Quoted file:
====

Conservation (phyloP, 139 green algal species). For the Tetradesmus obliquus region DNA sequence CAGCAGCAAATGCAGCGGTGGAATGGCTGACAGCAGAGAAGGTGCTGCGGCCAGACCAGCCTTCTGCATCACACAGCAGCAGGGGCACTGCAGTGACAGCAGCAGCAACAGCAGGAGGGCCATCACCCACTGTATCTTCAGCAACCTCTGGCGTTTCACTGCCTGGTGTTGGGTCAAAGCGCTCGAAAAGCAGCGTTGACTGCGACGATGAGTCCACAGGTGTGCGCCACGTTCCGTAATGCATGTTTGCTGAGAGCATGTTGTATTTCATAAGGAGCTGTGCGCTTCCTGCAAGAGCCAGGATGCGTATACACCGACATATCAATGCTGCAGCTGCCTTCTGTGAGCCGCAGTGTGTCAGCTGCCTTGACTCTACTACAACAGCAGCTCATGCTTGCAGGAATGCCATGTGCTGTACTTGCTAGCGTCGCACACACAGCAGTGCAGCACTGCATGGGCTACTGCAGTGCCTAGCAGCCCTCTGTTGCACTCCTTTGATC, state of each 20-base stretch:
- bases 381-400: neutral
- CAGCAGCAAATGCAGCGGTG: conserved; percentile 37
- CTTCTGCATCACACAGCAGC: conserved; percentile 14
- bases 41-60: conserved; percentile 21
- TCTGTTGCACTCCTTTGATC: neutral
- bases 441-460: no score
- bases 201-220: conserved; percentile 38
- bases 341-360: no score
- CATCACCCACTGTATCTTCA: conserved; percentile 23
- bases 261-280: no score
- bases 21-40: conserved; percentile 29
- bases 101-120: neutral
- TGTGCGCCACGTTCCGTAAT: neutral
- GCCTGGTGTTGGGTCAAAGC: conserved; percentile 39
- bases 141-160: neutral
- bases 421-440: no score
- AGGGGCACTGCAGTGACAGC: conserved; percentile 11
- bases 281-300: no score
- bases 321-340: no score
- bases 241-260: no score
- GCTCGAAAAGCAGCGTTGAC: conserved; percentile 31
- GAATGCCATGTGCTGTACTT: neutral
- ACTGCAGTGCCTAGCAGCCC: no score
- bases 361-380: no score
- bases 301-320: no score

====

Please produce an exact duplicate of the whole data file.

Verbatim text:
Conservation (phyloP, 139 green algal species). For the Tetradesmus obliquus region DNA sequence CAGCAGCAAATGCAGCGGTGGAATGGCTGACAGCAGAGAAGGTGCTGCGGCCAGACCAGCCTTCTGCATCACACAGCAGCAGGGGCACTGCAGTGACAGCAGCAGCAACAGCAGGAGGGCCATCACCCACTGTATCTTCAGCAACCTCTGGCGTTTCACTGCCTGGTGTTGGGTCAAAGCGCTCGAAAAGCAGCGTTGACTGCGACGATGAGTCCACAGGTGTGCGCCACGTTCCGTAATGCATGTTTGCTGAGAGCATGTTGTATTTCATAAGGAGCTGTGCGCTTCCTGCAAGAGCCAGGATGCGTATACACCGACATATCAATGCTGCAGCTGCCTTCTGTGAGCCGCAGTGTGTCAGCTGCCTTGACTCTACTACAACAGCAGCTCATGCTTGCAGGAATGCCATGTGCTGTACTTGCTAGCGTCGCACACACAGCAGTGCAGCACTGCATGGGCTACTGCAGTGCCTAGCAGCCCTCTGTTGCACTCCTTTGATC, state of each 20-base stretch:
- bases 381-400: neutral
- CAGCAGCAAATGCAGCGGTG: conserved; percentile 37
- CTTCTGCATCACACAGCAGC: conserved; percentile 14
- bases 41-60: conserved; percentile 21
- TCTGTTGCACTCCTTTGATC: neutral
- bases 441-460: no score
- bases 201-220: conserved; percentile 38
- bases 341-360: no score
- CATCACCCACTGTATCTTCA: conserved; percentile 23
- bases 261-280: no score
- bases 21-40: conserved; percentile 29
- bases 101-120: neutral
- TGTGCGCCACGTTCCGTAAT: neutral
- GCCTGGTGTTGGGTCAAAGC: conserved; percentile 39
- bases 141-160: neutral
- bases 421-440: no score
- AGGGGCACTGCAGTGACAGC: conserved; percentile 11
- bases 281-300: no score
- bases 321-340: no score
- bases 241-260: no score
- GCTCGAAAAGCAGCGTTGAC: conserved; percentile 31
- GAATGCCATGTGCTGTACTT: neutral
- ACTGCAGTGCCTAGCAGCCC: no score
- bases 361-380: no score
- bases 301-320: no score